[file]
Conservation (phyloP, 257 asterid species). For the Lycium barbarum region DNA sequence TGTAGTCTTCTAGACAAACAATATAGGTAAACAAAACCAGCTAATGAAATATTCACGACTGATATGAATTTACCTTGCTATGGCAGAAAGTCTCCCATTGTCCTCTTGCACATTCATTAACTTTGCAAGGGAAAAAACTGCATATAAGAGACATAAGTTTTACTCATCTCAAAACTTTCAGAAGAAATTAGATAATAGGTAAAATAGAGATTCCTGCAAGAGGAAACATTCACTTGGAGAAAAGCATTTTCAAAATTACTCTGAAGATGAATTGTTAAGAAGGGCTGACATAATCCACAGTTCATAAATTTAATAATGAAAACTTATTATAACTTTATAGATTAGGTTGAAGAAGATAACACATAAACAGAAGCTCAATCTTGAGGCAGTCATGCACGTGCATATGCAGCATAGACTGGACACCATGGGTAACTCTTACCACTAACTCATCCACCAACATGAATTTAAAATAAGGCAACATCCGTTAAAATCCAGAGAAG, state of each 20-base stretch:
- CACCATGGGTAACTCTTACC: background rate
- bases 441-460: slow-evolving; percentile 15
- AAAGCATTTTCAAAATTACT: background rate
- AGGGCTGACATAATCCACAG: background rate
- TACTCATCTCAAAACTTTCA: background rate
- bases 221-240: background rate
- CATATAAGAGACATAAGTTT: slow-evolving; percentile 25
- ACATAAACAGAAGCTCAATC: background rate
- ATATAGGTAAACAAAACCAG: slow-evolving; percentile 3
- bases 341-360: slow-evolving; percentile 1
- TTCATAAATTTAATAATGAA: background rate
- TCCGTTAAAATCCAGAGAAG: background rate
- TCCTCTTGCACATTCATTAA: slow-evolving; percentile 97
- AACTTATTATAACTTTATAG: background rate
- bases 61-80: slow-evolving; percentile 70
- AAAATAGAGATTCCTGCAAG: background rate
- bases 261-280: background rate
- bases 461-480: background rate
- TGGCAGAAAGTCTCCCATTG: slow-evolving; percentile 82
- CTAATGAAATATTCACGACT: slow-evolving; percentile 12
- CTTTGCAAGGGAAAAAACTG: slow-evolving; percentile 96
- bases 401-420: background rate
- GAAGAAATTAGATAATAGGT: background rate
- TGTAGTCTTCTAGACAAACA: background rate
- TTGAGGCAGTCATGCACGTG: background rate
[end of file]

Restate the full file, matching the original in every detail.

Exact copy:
Conservation (phyloP, 257 asterid species). For the Lycium barbarum region DNA sequence TGTAGTCTTCTAGACAAACAATATAGGTAAACAAAACCAGCTAATGAAATATTCACGACTGATATGAATTTACCTTGCTATGGCAGAAAGTCTCCCATTGTCCTCTTGCACATTCATTAACTTTGCAAGGGAAAAAACTGCATATAAGAGACATAAGTTTTACTCATCTCAAAACTTTCAGAAGAAATTAGATAATAGGTAAAATAGAGATTCCTGCAAGAGGAAACATTCACTTGGAGAAAAGCATTTTCAAAATTACTCTGAAGATGAATTGTTAAGAAGGGCTGACATAATCCACAGTTCATAAATTTAATAATGAAAACTTATTATAACTTTATAGATTAGGTTGAAGAAGATAACACATAAACAGAAGCTCAATCTTGAGGCAGTCATGCACGTGCATATGCAGCATAGACTGGACACCATGGGTAACTCTTACCACTAACTCATCCACCAACATGAATTTAAAATAAGGCAACATCCGTTAAAATCCAGAGAAG, state of each 20-base stretch:
- CACCATGGGTAACTCTTACC: background rate
- bases 441-460: slow-evolving; percentile 15
- AAAGCATTTTCAAAATTACT: background rate
- AGGGCTGACATAATCCACAG: background rate
- TACTCATCTCAAAACTTTCA: background rate
- bases 221-240: background rate
- CATATAAGAGACATAAGTTT: slow-evolving; percentile 25
- ACATAAACAGAAGCTCAATC: background rate
- ATATAGGTAAACAAAACCAG: slow-evolving; percentile 3
- bases 341-360: slow-evolving; percentile 1
- TTCATAAATTTAATAATGAA: background rate
- TCCGTTAAAATCCAGAGAAG: background rate
- TCCTCTTGCACATTCATTAA: slow-evolving; percentile 97
- AACTTATTATAACTTTATAG: background rate
- bases 61-80: slow-evolving; percentile 70
- AAAATAGAGATTCCTGCAAG: background rate
- bases 261-280: background rate
- bases 461-480: background rate
- TGGCAGAAAGTCTCCCATTG: slow-evolving; percentile 82
- CTAATGAAATATTCACGACT: slow-evolving; percentile 12
- CTTTGCAAGGGAAAAAACTG: slow-evolving; percentile 96
- bases 401-420: background rate
- GAAGAAATTAGATAATAGGT: background rate
- TGTAGTCTTCTAGACAAACA: background rate
- TTGAGGCAGTCATGCACGTG: background rate